And so, if ‘a rising tide lifts all boats’ then surely the gap between the most luxurious yacht and the wooden rowing boat will remain exactly the same, regardless of how far up they rise?

How do we raise standards across the system whilst simultaneously closing the attainment gap? It is a challenge which the new curriculum must actively address if the National Mission is to be realised.

 

Raising standards and closing gaps

In his latest book Making Kids Cleverer (2019), David Didau discusses this very problem and certainly recognises that ‘children from more deprived backgrounds are disproportionately likely to struggle at school’.

However, he argues that the first stage of addressing this is to look at the gap more closely. The attainment gap is not fate but we need to understand and acknowledge our way of handling the gap so that we can move forward.

If we consider the attainment gap to be only a product of socio-economics, then we end up with a distorted view of achievement with some children in two polarised groups – the ‘haves’ and the ‘have nots’.

Yet we know that in the rich diversity and complexity of a classroom, high achievers can be a part of any socio-economic group.

Rosling (2018) goes further and suggests that there is ‘no gap’ – only that artificially created in an education system. Furthermore, he suggests that educators should be mindful of the seductive nature of gap thinking and the impact it has on classroom practice.

This is a provocative statement and calls into question our fundamental views on the purpose of education and its contentious relationship with policy.

If we stop looking through the lens of socio-economic grouping, and look instead at focusing our efforts on what is likely to work for all children, then the purpose of our education system becomes clearer – it is about creating ambitious and capable learners by empowering all children with the knowledge to make choices.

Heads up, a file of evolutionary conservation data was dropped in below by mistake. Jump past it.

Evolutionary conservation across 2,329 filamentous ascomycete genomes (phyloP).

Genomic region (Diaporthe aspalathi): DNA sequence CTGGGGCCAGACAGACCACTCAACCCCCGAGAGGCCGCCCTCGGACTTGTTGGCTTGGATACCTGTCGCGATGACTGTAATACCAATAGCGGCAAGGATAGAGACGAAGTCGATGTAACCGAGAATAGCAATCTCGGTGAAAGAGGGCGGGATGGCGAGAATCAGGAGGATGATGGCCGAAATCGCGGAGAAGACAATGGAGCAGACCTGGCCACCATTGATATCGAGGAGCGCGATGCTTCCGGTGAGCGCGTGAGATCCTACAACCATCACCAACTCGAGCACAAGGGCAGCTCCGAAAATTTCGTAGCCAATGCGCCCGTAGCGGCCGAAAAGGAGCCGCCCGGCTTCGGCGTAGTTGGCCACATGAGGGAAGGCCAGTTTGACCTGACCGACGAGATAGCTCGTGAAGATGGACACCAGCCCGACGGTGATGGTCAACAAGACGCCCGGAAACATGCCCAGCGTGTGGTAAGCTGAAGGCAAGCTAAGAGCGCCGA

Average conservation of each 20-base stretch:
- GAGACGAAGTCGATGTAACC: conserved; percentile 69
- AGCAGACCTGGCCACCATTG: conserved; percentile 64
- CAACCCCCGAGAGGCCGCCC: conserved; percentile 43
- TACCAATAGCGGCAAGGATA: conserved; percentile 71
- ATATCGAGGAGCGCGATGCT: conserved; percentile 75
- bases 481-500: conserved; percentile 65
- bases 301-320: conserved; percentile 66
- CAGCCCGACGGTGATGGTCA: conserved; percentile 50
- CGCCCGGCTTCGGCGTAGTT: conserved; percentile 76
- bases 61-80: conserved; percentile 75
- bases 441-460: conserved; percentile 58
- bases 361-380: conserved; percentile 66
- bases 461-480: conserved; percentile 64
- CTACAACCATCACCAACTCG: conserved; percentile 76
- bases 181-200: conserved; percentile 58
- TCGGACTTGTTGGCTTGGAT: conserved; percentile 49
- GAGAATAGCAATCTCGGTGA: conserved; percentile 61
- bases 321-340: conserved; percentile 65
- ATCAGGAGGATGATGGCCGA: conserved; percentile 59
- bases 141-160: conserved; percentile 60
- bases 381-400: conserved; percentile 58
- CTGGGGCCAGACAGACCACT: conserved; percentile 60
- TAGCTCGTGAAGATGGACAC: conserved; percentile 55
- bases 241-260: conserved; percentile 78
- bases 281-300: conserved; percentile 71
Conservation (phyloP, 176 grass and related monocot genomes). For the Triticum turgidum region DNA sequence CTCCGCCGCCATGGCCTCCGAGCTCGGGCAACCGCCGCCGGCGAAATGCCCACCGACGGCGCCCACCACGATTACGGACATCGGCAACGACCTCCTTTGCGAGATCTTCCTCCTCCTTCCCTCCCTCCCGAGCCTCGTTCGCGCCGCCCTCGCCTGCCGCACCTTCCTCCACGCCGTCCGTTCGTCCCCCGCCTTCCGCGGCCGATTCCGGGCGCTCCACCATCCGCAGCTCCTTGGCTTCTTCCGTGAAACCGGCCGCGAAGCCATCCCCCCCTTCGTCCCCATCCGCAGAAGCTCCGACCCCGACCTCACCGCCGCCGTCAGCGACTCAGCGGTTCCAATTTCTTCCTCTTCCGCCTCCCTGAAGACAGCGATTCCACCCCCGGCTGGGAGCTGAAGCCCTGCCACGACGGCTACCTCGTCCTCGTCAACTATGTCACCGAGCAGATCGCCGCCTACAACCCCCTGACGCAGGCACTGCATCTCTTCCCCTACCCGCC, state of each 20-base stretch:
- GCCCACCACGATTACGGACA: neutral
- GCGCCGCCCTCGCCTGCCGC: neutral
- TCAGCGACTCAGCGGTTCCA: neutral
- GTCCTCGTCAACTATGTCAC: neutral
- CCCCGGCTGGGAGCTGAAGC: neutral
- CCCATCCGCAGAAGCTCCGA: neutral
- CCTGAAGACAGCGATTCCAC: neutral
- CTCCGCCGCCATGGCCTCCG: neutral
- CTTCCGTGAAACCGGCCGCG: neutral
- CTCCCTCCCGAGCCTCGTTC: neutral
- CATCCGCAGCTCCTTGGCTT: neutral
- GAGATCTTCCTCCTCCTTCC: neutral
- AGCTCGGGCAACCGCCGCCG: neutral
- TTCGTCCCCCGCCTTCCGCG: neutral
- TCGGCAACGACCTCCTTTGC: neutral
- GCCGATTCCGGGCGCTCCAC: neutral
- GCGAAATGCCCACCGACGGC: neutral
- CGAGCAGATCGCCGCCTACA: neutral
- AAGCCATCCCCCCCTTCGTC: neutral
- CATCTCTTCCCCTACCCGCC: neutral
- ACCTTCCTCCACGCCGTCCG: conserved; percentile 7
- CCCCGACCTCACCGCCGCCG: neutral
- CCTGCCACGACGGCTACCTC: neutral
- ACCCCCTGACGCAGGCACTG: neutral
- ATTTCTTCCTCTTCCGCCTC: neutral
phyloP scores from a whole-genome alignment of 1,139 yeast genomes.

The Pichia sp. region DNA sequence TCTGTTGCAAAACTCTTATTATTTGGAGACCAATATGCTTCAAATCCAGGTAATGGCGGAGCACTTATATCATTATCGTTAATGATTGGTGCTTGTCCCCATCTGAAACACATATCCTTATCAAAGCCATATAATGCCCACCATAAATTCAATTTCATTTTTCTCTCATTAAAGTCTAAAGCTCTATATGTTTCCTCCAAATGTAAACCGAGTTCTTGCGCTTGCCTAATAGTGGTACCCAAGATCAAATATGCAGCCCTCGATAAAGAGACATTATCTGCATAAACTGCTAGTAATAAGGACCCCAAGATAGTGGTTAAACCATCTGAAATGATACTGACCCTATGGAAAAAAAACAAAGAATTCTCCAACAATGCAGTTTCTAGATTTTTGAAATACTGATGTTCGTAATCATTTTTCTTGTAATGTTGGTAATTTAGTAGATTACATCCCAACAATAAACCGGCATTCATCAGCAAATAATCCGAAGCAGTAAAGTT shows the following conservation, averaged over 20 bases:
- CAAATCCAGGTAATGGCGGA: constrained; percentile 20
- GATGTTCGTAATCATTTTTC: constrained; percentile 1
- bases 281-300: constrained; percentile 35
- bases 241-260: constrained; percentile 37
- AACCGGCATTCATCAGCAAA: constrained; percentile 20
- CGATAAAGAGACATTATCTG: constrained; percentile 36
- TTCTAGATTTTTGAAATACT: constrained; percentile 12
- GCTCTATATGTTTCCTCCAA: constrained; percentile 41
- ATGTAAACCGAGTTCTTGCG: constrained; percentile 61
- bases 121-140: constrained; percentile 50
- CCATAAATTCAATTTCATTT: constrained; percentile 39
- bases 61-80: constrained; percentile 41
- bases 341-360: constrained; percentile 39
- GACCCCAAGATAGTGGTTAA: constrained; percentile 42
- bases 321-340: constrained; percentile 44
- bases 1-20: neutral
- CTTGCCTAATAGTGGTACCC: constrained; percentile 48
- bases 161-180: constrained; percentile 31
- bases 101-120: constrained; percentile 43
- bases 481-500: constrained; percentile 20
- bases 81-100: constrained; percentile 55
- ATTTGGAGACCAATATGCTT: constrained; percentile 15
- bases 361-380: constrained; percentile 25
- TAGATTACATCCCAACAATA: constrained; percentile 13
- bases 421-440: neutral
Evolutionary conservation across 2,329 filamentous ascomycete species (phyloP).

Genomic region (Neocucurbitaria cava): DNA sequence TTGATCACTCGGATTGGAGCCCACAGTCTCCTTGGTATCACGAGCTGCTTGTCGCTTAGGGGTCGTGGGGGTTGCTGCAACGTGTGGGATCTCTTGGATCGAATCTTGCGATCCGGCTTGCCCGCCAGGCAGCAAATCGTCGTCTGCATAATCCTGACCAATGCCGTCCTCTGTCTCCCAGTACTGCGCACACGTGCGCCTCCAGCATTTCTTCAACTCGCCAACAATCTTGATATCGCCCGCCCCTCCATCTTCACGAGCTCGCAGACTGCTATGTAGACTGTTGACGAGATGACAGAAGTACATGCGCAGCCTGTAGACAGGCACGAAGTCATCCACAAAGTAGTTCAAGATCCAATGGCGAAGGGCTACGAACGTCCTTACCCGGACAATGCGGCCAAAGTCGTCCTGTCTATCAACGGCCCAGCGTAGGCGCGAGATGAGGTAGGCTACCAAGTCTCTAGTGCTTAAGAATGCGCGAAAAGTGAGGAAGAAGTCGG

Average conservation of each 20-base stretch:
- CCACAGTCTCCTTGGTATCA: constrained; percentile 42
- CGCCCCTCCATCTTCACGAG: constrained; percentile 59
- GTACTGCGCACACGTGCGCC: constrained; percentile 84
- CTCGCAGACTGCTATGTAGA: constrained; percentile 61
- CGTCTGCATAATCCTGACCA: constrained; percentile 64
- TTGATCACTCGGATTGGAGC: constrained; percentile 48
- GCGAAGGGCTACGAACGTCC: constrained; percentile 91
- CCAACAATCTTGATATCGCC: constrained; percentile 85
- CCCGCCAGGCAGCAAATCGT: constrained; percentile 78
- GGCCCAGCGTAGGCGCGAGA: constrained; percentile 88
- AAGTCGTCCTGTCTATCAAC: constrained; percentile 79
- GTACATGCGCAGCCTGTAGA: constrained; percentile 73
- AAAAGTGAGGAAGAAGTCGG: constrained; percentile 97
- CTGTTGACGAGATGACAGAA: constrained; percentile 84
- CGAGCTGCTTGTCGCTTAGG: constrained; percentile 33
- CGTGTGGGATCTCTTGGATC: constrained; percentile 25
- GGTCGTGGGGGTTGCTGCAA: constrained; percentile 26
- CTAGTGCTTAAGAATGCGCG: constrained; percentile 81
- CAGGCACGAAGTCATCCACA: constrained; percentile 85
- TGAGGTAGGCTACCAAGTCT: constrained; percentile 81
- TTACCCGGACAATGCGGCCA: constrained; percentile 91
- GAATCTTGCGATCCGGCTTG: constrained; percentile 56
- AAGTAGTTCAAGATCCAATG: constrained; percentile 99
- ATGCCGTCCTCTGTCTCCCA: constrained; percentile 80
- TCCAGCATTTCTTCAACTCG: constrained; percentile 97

In the Athrofa, our student-teachers will engage with social change and prepare their pupils to be agents of change in society. This means doing more than ‘knowing about’ or ‘appreciating’ issues around social justice, but taking an ‘activist’ stance that disrupts the status-quo and improves outcomes for all learners.

As Didau suggests, one way to address this is to decouple children from their backgrounds and relinquish the view that children and young people can be grouped into the ‘haves’ and the ‘have nots’. The idea of each child moving through the curriculum on a journey of progression is helpful in displacing these polarised groups.

I agree with this view and firmly believe that the socio-economic status of a child’s family should not play a decisive part in determining chances of success or failure in our education system.

Not everyone can be equal in all things and so the enactment of the curriculum cannot be geared towards any particular group – I have already argued that focusing our efforts on what is likely to work for all children is a good move.

However, the debate around this very thing – the how, what and why children learn is alive and well with the position of knowledge at its heart.

For me, when thinking about knowledge, I am reminded of my A-level English Language question:

             The purpose of education – to impart knowledge or to promote social change. Discuss.

Whilst our purpose of education is now much clearer by being mapped into four distinct identities, it is the relationship between knowledge and social change that is still up for debate.

Is there a link between knowledge and social change, and if so, can it be understood in an inclusive way that enables all learners to benefit?

The answer potentially lies in disrupting the lens of socio-economic thinking and seeing the curriculum as an opportunity for every learner. Driving these opportunities forward will not only be the curriculum content or design, but perhaps even more importantly, the pedagogies chosen and used by teachers.

Teachers make a difference and good teaching makes a difference. It is time for all teachers to see the consultation on the new curriculum as an opportunity to become agents of change – to give their wealth of experience and expertise a voice in shaping a curriculum that offers what is most effective for all children.

And then, the rising tide will lift all boats…and a successful future will be equally on offer to both the luxurious yacht and the wooden rowing boat.

  • Elaine Sharpling is Director of Initial Teacher Education at Yr Athrofa: Institute of Education, University of Wales Trinity Saint David.